Furthermore, regulation might have international consequences. Amazon is, after all, an American company. In response to the introduction of a digital services tax, on companies like Google, Amazon and Facebook, the US retaliated with 25% tariffs on a variety of goods (though has suspended them, for now). It is clear that Washington sees foreign regulation to its top companies as a threat. It has also demonstrated that it is willing to act on that. This means any environmental regulation on Amazon must be careful not to trip similar tariffs. Regulating international companies requires international cooperation, and this will take time as well.
One possible (but very unlikely) solution is that people see this documentary and act on it themselves. Either stop returning items or, don’t buy them in the first place. Through behavioural change, Amazon will change its behaviour. Consumers behaving as they do allows Amazon get away with these practices.
However, I can’t say I’m overly optimistic about this solution either.
Due to successive lockdowns, Amazon has cemented itself as a vital service in people’s lives. Despite this overwhelming evidence, people will continue to behave the same. In a few months’ time, people will forget this documentary. Many will not think about the consequences of their returned items. They will only see the money back in their account.
Amazon must be held accountable for its actions. That is much indisputable. How Amazon is held accountable is the bigger question. Either regulation or people vowing to change their behaviour. Unfortunately, I don’t hold a lot of optimism for either. That’s not to say attempts shouldn’t be made, as there would be untold good if these practices were stopped.
Written by Senior Conservative Writer, Kieran Burt
Time to stop letting big companies keep regulators at arm’s length! – A Labour Response
The report which highlights Amazon’s wasteful and frankly disgusting practices is a wonderful piece of investigative journalism. The problem that the UK government now faces is how to actually address the issues raised. Legislation is a very difficult thing to draft, but it is even harder to enforce. In all honesty, I don’t put faith in the Conservative government (which refused to back the universal corporation tax touted by Biden) to legislate for how a company handles its stock, or to direct said company to donate all of it to charity.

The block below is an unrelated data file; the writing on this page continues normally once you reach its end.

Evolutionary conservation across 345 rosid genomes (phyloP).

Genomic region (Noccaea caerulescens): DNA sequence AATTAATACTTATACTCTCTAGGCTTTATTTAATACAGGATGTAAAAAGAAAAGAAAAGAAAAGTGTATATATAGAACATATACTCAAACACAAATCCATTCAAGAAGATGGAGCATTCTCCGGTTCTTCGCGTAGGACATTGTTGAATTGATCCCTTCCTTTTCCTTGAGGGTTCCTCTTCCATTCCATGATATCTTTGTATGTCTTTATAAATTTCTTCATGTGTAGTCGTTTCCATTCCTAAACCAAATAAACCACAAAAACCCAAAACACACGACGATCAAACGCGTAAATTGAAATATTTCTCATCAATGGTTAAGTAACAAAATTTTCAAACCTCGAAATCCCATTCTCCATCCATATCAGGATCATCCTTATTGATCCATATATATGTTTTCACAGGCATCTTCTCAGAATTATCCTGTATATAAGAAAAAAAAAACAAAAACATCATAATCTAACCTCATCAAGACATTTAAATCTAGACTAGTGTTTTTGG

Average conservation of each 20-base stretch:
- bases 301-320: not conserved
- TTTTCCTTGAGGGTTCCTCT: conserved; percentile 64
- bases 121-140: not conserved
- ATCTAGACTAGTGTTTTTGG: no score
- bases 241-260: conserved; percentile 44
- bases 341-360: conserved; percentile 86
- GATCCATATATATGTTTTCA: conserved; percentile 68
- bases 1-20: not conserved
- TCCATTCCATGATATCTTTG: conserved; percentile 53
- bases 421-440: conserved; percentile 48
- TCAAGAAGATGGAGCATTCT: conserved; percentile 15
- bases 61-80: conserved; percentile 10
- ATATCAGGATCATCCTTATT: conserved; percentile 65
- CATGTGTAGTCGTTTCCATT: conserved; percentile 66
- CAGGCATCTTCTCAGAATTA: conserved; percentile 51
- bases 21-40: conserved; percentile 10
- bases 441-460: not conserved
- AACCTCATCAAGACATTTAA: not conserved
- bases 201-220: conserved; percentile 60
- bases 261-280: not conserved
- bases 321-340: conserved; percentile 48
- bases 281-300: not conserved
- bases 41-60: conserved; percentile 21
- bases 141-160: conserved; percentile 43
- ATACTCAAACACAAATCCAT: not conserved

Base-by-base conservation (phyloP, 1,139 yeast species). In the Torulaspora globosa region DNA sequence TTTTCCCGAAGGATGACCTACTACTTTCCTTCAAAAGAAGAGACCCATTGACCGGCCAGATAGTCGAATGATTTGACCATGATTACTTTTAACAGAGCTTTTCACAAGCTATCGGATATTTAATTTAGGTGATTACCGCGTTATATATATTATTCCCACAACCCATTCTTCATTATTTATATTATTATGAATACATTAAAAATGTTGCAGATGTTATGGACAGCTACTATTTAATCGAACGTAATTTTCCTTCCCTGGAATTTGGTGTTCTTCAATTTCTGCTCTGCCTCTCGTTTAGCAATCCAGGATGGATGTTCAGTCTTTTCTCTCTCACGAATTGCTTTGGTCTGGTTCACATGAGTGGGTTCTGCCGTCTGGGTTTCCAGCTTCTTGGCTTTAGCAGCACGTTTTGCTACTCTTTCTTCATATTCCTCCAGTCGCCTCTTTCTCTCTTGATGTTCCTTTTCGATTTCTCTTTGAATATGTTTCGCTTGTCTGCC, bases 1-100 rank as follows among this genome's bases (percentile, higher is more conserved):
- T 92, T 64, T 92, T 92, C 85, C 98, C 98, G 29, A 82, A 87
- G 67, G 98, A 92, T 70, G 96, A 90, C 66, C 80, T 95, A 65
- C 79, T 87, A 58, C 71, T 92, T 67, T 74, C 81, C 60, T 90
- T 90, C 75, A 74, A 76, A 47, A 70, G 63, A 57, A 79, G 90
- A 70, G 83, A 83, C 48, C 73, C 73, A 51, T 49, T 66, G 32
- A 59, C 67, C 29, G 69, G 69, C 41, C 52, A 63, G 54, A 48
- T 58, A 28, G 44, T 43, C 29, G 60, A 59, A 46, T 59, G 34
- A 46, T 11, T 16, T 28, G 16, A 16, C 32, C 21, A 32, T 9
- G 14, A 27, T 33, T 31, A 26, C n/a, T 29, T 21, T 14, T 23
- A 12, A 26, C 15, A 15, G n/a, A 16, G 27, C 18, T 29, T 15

Amazon has 17 ‘fulfillment centres’ in the UK which it uses to store and distribute products. In order to halt this daily practice of horrendous waste, civil servant officials would have to be permanently stationed at these centres. It is abundantly clear that Amazon themselves cannot be trusted. Barely a week before this report by ITV was published the UK boss of Amazon labeled the amount of waste “extremely small”. It is vital to remember that this level of wastage was also highlighted in many fast fashion companies in years gone by. Generally, CEOs of ethically questionable companies should not be taken at their word.
A societal shift is also required. For more see humanity’s impact on the planet. I have been guilty of being drawn in by next-day delivery, free returns policies, and the vast range of Amazon’s e-mega market, but ultimately it is a world we should all strive to distance ourselves from. Practices such as buying second-hand or upcycling old goods reduce our individual material consumption. This must become commonplace if the UK wishes to see a reduction in waste. Direct donation charities are becoming more and more prominent. It is easier than ever to donate goods to charities that will directly pass them on to those in need.
Written by Senior Labour Writer, Henry McKeever
I am an incoming third year undergraduate currently studying Politics, Philosophy and Economics at the University of Exeter. I am socially liberal, fiscally conservative editor here at POI. I have been fascinated by politics for many years, from PMQs to late night election results all which has led to the desire to study this at university.
Hello, my name is Kieran Burt and I am going into second year at Nottingham Trent University studying Politics and International Relations. I first developed an interest in politics through reading the Dictator’s Handbook by Alastair Smith and Bruce Bueno de Mesquita, when I was 16, and have furthered my interest by studying politics at A level and now at university.
I am entering the third year of a BA in History and Ancient History at the University of Exeter. I have a fascination with the past otherwise and you would hope so, otherwise I may have chosen the wrong degree. But, writing for POI gives me the opportunity to talk politics which is something I simply can’t avoid.